Revolutionary period skeleton clock

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(c) Fondation Napoléon - Patrice Maurin-Berthier

Many skeleton clocks were made during the final years of the 18th century. That here, with enamel decoration by Joseph Coteau (1740-1801), is notable for its two dials indicating the time, day, month, moon phase for the new chronometry imposed by the Republican calendar. The main dial shows the hours, minutes and seconds in the duodecimal system used today, but the days of the week are Republican. Above the dial, a semicircle indicates the phases of the moon; the lower dial shows the hours and minutes of the Republican, decimal system, whilst the Gregorian and Republican months run around the circumference.
The Convention ordered the replacement of the Gregorian system with the Republican one via a decree passed on 4 Frimaire, An II (24 Nov., 1793). Based on the decimal system, the Republican system divided the day into ten hours each of 100 minutes, the week was replaced by a Decad of ten days, three decads making a month. Beginning on 22 September, the day upon which the Republic was proclaimed and also the autumn equinox, the Republican year was made up of twelve months of thirty days, to which were added five (or six for leap-years) complementary days at the end of the year, known as “Sanculotides”, used for the Republican holidays.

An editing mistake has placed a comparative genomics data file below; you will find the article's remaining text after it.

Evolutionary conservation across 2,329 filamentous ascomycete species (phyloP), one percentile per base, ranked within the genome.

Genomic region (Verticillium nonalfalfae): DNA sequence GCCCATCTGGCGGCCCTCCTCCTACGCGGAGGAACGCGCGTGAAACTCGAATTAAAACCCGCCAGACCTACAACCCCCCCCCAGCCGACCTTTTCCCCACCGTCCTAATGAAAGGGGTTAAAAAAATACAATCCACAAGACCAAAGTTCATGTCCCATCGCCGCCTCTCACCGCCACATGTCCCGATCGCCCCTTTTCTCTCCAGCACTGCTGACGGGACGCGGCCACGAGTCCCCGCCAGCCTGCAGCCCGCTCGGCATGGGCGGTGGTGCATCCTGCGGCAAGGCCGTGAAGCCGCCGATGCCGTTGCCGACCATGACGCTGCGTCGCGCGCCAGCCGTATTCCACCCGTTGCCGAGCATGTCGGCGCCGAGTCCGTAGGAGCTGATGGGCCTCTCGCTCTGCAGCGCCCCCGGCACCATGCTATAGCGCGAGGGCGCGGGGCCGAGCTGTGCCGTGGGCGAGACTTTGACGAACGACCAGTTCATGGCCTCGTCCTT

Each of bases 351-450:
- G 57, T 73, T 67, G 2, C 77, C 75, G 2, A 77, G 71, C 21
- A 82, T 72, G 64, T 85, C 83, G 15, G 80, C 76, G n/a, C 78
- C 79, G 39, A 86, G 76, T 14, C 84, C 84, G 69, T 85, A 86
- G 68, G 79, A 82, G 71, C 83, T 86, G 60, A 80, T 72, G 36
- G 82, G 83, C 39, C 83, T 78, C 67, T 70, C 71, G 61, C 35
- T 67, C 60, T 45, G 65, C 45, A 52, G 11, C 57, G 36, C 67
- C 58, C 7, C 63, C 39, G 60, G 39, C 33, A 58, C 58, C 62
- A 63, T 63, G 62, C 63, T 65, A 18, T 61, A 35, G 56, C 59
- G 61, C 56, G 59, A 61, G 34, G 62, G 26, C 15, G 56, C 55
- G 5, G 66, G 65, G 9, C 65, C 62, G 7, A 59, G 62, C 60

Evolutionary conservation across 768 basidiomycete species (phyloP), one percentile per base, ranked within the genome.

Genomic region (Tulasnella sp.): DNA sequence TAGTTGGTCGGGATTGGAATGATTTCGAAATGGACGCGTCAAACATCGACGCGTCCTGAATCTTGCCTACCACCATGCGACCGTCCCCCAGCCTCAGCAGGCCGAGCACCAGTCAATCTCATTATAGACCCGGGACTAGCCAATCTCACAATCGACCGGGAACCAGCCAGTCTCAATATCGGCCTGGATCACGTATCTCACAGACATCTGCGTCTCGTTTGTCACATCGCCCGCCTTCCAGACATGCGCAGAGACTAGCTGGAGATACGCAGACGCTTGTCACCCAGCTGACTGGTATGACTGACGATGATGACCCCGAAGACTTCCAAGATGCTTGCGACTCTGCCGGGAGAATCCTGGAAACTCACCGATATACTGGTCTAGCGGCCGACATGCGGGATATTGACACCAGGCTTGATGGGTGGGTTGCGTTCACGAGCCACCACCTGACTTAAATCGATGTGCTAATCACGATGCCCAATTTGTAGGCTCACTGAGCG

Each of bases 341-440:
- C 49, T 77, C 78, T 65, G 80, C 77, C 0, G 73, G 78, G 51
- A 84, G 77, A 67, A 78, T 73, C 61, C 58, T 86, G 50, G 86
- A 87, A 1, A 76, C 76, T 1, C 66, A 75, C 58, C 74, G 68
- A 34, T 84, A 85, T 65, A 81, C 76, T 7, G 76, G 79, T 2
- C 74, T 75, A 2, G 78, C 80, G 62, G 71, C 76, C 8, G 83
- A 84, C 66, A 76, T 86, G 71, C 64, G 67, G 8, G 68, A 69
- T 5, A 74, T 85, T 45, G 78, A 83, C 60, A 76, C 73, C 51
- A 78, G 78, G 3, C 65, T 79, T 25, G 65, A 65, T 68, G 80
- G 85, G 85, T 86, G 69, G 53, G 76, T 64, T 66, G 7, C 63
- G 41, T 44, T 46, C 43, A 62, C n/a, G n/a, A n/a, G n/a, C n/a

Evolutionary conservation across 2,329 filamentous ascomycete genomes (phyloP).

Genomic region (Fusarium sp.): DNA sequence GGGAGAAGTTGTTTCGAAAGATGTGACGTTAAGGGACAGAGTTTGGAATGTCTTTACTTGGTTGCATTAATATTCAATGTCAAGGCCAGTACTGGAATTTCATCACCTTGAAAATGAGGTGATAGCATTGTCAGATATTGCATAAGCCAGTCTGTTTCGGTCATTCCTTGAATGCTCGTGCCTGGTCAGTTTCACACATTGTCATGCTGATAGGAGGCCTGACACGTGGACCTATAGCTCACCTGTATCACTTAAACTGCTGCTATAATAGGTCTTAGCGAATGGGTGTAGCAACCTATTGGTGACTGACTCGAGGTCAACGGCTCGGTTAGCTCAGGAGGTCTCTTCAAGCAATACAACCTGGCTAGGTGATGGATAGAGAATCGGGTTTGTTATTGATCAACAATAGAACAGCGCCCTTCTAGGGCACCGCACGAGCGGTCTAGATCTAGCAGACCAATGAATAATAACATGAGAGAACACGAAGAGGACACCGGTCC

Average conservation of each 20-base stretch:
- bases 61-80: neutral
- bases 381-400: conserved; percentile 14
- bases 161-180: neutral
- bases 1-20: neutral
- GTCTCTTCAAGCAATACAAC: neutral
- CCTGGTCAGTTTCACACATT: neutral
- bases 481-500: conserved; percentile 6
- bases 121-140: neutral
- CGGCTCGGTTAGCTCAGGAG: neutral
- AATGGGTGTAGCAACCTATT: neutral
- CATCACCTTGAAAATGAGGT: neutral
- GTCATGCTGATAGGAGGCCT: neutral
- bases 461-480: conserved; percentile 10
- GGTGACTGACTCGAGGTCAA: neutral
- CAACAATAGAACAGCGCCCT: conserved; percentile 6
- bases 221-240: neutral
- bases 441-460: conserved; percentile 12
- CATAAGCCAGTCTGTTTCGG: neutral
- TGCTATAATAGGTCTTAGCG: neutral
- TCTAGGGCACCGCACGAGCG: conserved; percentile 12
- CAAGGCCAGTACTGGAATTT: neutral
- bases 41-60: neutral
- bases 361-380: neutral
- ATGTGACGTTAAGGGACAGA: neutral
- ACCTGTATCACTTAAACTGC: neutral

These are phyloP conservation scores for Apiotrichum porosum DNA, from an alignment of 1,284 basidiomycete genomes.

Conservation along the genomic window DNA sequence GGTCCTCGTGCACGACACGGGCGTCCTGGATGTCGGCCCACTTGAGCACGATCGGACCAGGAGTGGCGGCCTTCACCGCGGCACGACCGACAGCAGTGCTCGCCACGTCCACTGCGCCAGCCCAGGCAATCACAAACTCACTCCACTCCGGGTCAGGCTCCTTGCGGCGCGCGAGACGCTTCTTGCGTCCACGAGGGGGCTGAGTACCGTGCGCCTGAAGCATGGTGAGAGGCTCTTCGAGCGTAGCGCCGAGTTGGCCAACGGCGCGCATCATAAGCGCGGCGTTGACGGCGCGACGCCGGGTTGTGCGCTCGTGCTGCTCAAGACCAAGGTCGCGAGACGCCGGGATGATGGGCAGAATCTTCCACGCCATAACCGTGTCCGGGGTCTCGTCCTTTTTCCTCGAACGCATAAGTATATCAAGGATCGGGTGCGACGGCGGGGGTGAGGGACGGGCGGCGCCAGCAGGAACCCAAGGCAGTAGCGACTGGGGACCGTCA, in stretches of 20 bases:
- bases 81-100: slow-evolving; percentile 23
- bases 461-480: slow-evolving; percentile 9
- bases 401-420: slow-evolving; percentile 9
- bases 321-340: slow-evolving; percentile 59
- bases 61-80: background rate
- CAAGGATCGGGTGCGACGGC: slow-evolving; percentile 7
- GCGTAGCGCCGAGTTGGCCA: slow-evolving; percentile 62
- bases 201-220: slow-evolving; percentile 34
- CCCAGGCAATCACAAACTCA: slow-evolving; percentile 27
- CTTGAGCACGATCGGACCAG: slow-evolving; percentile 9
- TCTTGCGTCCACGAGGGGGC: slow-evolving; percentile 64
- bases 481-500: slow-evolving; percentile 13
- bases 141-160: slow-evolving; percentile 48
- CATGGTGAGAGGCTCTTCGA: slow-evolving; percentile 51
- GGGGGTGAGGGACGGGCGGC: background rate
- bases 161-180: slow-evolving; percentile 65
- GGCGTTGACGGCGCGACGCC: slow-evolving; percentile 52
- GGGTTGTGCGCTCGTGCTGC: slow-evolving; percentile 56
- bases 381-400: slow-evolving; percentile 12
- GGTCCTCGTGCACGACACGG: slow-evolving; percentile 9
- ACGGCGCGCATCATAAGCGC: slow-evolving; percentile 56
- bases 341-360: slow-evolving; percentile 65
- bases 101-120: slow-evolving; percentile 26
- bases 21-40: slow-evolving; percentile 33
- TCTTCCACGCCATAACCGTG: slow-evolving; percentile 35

Though the system was apparently simple, it did not last as long as was hoped. Old habits did indeed die hard, and the technical difficulties caused by the presence of old-system timepieces caused the Convention, on 18 Germinal, An III (7 April, 1795), to suspend “indefintely” the decree related to decimal time. Since the system did not even last a year, horological objects of this sort are extremely rare. As for the Republican calendar, Napoleon I abolished it on 22 Fructidor, An XIII (9 September, 1805), to take effect from 1 January, 1806.
Claude Séguin (tr. P.H.)
November 2004

This object is one of the masterpieces of the Fondation Napoléon's collection, which you can learn more about here.

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